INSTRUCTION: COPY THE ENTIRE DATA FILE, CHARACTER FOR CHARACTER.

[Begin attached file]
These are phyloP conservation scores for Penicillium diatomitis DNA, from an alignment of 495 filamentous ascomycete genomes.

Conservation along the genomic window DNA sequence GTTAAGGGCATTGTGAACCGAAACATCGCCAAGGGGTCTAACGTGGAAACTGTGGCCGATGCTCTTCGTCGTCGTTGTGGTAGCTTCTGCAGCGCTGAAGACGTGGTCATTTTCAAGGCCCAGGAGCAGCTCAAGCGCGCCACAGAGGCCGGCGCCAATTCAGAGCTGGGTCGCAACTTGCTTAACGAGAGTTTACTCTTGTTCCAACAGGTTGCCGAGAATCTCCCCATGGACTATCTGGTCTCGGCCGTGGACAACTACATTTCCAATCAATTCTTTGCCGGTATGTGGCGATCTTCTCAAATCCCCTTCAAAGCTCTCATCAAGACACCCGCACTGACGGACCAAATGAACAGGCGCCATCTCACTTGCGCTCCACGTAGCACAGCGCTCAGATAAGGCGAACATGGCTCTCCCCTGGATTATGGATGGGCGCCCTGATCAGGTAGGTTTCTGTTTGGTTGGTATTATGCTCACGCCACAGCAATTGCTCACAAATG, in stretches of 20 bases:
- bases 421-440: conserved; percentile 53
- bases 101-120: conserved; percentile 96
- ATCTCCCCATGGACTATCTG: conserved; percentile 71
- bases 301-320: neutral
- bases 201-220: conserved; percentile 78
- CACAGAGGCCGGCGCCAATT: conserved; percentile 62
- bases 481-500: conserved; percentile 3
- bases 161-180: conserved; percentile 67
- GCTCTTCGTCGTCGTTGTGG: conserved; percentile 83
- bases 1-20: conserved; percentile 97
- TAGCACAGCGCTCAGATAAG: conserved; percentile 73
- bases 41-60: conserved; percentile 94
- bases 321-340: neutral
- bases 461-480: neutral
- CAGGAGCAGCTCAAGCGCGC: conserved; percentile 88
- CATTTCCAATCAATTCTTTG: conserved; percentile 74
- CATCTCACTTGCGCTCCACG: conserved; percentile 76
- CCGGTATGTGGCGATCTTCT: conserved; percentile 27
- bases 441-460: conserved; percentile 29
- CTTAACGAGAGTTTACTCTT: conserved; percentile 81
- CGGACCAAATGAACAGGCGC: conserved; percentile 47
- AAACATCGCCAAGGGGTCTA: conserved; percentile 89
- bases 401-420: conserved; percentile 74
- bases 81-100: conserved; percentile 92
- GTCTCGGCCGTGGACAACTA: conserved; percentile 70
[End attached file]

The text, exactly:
These are phyloP conservation scores for Penicillium diatomitis DNA, from an alignment of 495 filamentous ascomycete genomes.

Conservation along the genomic window DNA sequence GTTAAGGGCATTGTGAACCGAAACATCGCCAAGGGGTCTAACGTGGAAACTGTGGCCGATGCTCTTCGTCGTCGTTGTGGTAGCTTCTGCAGCGCTGAAGACGTGGTCATTTTCAAGGCCCAGGAGCAGCTCAAGCGCGCCACAGAGGCCGGCGCCAATTCAGAGCTGGGTCGCAACTTGCTTAACGAGAGTTTACTCTTGTTCCAACAGGTTGCCGAGAATCTCCCCATGGACTATCTGGTCTCGGCCGTGGACAACTACATTTCCAATCAATTCTTTGCCGGTATGTGGCGATCTTCTCAAATCCCCTTCAAAGCTCTCATCAAGACACCCGCACTGACGGACCAAATGAACAGGCGCCATCTCACTTGCGCTCCACGTAGCACAGCGCTCAGATAAGGCGAACATGGCTCTCCCCTGGATTATGGATGGGCGCCCTGATCAGGTAGGTTTCTGTTTGGTTGGTATTATGCTCACGCCACAGCAATTGCTCACAAATG, in stretches of 20 bases:
- bases 421-440: conserved; percentile 53
- bases 101-120: conserved; percentile 96
- ATCTCCCCATGGACTATCTG: conserved; percentile 71
- bases 301-320: neutral
- bases 201-220: conserved; percentile 78
- CACAGAGGCCGGCGCCAATT: conserved; percentile 62
- bases 481-500: conserved; percentile 3
- bases 161-180: conserved; percentile 67
- GCTCTTCGTCGTCGTTGTGG: conserved; percentile 83
- bases 1-20: conserved; percentile 97
- TAGCACAGCGCTCAGATAAG: conserved; percentile 73
- bases 41-60: conserved; percentile 94
- bases 321-340: neutral
- bases 461-480: neutral
- CAGGAGCAGCTCAAGCGCGC: conserved; percentile 88
- CATTTCCAATCAATTCTTTG: conserved; percentile 74
- CATCTCACTTGCGCTCCACG: conserved; percentile 76
- CCGGTATGTGGCGATCTTCT: conserved; percentile 27
- bases 441-460: conserved; percentile 29
- CTTAACGAGAGTTTACTCTT: conserved; percentile 81
- CGGACCAAATGAACAGGCGC: conserved; percentile 47
- AAACATCGCCAAGGGGTCTA: conserved; percentile 89
- bases 401-420: conserved; percentile 74
- bases 81-100: conserved; percentile 92
- GTCTCGGCCGTGGACAACTA: conserved; percentile 70